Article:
Today is our 7 year wedding anniversary. When restaurant.com did not show any promising dinner solutions, we headed for the pre fixe menu at our very own Sycamore. For us, Sycamore feels as if you are in the city, with a top chef and city atmosphere, without the drive in and parking fees. Mike and I had an exceptional time together reminiscing over our last 7 years, the milestones and great moments. The hard ones that clearly "grew" us closer together, small trials that we thought were huge, and somehow we both had a black hole in both of our minds between years 2-5, which was definitely his residency.
So I was in a baking mood this afternoon, and threw together two of our favorite cookies, peanut butter cup and double chocolate chip. Nothing quite goes by without an analogy in my mind, so as I was pouring the cocoa powder into the mix master bowl, a seemingly turbulent environment, the cookie dough developed into a richer, creamier, deeper color. The pale sweetness of sugar, butter, and eggs visibly transformed into a divine richness. Of course, stop and scrape the sides briefly, but getting back to the turbulent stirring, they were the moments when richness was really created. I'm not sure how my foremothers (generations ago) did it, with all that stirring. God must have revealed greatness to them in their baking, because they had so much time to think. My mixmaster accomplished cookie bliss in about 5 minutes, but looking into that bowl while mixing: yes, turbulence.
And isn't it in these moments where you really find out who someone is, or how deep or rich something has grown? Totally.
I was so un-consumed with my previous problems of anxiety, which I practically made a sport of leading up to my last appointment with my neurologist, so when this time we got to go meet the surgeon, somehow I was released from anxiety. I was excited. I guess I shouldn't say somehow, but I was not consumed with my previous frame of mind, and it allowed me to focus on such greater happenings. I don't think I would have noticed how well I was led by Mike, how orderly I needed my paperwork, or how succinctly I needed to tell these pros at Penn my story.
We started the morning with a breakfast at 7am at the diner where we signed the papers to buy our house, which was the last time we were there, 6 years ago. A sweet southern belle took our order and served us kindly while we both thoroughly enjoyed our time together. The half hour ride in was reminiscent of Mike's commuting into residency, and he quickly realized how much he did not miss that commute. And there it was . . . Penn in all of it's greatness, a brand new center for advanced medicine, with stunning architecture and life-size portraits of founders and physicians. Timelines of history and modern sculptures strategically placed around the clearly yuppy-natural food coffee stand and cafe, and elevators of glass revealing the surrounding campus of greatness in medicine. Stellar system and registration, everything clearly marked. Then the wait.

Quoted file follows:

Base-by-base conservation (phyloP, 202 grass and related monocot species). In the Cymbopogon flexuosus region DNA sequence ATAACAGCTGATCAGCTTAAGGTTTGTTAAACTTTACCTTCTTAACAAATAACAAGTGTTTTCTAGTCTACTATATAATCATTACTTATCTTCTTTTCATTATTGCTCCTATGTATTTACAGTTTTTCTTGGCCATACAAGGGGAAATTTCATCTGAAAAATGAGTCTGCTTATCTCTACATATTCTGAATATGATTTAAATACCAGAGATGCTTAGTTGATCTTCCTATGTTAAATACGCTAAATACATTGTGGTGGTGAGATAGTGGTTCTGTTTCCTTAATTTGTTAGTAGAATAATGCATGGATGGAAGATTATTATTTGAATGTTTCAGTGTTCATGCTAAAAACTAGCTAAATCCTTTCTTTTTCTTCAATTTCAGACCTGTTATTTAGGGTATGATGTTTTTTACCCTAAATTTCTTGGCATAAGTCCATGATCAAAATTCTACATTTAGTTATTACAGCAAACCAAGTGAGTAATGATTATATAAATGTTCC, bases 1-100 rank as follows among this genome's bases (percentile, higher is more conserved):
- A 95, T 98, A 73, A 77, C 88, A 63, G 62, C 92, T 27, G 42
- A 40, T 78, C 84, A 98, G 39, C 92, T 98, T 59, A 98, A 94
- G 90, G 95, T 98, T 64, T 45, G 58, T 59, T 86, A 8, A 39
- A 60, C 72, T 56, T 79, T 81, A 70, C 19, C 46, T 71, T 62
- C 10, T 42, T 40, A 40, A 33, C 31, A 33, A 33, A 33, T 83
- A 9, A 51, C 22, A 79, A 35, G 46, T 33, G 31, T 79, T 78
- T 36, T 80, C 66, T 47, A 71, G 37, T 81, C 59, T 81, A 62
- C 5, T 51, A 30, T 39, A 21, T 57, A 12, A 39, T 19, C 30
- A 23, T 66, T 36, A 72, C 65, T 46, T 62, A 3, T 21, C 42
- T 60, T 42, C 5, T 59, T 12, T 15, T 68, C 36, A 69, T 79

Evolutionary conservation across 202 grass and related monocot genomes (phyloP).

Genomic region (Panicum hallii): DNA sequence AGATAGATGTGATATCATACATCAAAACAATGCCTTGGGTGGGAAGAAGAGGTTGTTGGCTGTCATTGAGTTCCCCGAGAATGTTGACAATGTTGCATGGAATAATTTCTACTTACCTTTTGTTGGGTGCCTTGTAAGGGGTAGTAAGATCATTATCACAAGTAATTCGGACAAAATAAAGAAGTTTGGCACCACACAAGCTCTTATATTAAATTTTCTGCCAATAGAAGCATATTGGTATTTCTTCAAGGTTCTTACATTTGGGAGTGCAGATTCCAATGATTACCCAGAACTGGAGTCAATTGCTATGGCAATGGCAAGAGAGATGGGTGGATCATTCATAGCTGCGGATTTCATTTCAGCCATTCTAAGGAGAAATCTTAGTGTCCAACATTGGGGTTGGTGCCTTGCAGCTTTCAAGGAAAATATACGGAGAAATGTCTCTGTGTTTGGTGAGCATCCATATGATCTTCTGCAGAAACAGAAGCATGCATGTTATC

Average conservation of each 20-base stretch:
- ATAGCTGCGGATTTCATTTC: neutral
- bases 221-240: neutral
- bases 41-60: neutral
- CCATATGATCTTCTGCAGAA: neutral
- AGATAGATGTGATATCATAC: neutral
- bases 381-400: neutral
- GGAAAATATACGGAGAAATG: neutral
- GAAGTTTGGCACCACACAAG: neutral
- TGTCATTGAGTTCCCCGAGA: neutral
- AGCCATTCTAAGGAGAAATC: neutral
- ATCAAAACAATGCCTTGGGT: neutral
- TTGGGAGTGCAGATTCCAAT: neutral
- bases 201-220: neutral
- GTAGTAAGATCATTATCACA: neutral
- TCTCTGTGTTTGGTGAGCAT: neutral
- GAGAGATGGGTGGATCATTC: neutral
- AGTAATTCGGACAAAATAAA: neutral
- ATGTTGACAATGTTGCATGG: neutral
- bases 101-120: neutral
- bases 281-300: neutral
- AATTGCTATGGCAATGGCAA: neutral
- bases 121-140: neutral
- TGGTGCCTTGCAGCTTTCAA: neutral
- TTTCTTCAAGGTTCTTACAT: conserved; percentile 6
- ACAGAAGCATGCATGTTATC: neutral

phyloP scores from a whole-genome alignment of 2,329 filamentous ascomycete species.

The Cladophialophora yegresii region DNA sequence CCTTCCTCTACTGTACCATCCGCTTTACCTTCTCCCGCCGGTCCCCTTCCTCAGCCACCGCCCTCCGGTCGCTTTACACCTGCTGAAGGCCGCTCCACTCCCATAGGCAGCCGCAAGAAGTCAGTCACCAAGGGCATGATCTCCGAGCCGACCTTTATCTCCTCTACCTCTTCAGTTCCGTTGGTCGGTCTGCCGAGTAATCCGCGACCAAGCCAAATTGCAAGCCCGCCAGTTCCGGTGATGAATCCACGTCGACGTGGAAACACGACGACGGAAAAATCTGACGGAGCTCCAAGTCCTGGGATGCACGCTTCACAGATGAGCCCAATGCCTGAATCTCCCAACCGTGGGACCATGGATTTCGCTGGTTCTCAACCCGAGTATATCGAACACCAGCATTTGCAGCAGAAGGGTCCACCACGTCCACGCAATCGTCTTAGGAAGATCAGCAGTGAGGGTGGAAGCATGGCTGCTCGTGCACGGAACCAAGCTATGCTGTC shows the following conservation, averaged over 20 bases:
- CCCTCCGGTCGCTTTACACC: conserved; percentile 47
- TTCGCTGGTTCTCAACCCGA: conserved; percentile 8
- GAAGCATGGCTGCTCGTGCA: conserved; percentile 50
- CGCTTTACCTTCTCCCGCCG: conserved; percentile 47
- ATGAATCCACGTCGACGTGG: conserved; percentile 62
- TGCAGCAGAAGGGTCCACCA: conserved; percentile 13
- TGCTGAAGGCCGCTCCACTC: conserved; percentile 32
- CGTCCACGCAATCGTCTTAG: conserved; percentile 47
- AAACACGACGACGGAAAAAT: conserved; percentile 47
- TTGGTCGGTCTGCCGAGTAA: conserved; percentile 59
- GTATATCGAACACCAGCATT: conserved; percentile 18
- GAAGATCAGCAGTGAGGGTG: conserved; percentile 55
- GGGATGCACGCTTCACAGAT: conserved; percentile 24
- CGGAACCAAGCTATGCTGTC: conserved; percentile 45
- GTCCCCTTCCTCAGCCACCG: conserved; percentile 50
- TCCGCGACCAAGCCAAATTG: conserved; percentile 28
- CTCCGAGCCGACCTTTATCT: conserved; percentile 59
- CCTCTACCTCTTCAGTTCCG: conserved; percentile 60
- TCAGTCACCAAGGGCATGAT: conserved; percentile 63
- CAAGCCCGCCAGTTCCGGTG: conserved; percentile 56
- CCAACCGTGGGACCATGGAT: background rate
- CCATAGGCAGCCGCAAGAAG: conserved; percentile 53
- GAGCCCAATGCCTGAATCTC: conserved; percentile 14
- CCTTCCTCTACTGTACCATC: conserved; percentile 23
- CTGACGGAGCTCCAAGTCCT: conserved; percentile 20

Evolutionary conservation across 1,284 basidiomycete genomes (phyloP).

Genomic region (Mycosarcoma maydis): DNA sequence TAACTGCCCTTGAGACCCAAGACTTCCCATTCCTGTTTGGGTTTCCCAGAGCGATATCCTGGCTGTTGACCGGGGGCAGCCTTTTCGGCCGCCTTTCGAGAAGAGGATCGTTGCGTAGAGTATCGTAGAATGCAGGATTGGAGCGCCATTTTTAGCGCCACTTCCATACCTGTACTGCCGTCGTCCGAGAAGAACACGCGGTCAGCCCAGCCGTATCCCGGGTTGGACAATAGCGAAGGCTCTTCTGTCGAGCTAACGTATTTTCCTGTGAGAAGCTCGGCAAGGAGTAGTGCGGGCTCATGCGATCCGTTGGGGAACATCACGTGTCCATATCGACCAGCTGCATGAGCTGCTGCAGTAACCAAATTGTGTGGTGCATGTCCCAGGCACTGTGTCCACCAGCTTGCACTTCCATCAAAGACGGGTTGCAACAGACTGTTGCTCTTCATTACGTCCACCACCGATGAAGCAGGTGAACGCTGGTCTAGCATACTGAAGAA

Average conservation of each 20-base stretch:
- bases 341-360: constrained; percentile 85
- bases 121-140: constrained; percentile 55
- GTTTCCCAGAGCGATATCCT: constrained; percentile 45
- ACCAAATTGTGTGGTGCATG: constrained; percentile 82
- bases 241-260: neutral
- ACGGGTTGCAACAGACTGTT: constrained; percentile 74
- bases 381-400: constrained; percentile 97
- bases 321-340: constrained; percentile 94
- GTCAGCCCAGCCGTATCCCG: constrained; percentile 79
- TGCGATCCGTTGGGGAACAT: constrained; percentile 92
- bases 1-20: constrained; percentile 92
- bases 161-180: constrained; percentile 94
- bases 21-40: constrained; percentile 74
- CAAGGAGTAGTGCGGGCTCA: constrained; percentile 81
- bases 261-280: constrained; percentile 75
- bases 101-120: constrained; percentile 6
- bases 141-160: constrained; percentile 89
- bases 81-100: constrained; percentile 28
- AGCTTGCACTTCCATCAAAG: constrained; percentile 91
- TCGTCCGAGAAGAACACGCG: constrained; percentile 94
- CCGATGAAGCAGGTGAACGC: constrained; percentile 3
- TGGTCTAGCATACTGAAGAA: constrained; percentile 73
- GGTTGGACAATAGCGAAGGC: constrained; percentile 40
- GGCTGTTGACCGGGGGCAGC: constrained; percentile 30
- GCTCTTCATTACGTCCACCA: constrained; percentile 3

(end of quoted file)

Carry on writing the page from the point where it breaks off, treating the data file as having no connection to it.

Had I been completely consumed with anxiety, this would have been miserable. We arrived at 8:45 and we met with the doctor at about 11:15. However, we couldn't help but feel they were researching my case, going over my CT scan results, discussing prognosis, etc. Mike was consistently encouraging and re-assuring. . . And then true greatness came in the door with a medical student. Confident, calm, quiet, discerning, reviewing, listening, and then spoke so succinctly you would assume that all the information for my visit was packaged neatly and handed to me verbally, in a cute little box that had taken years to prepare. He would occasionally pause and turn to the medical student and explain exactly what he meant if a particularly large concept blew by. We were able to schedule a thymectomy for mid April, and let's just say that within 20 minutes, the surgeon earned a whole lot of my trust and Mike's.
So, it would only be dreamy and naive to say that a smooth path would have been better these past few months than a rough one. Actually, the most growth that has happened in our 7 years of marriage was through areas of turbulence. I would not trade one cookies-worth of turbulence to go back to that pale butter-sugar mixture, seemingly bliss at the time. Mike is a true treasure and our marriage is a good and perfect gift from God. Although we are not perfect, His work in us is, and I would say, most definitely, bring on the cocoa and turbulence for many more years with my love.
Happy Anniversary Sweets!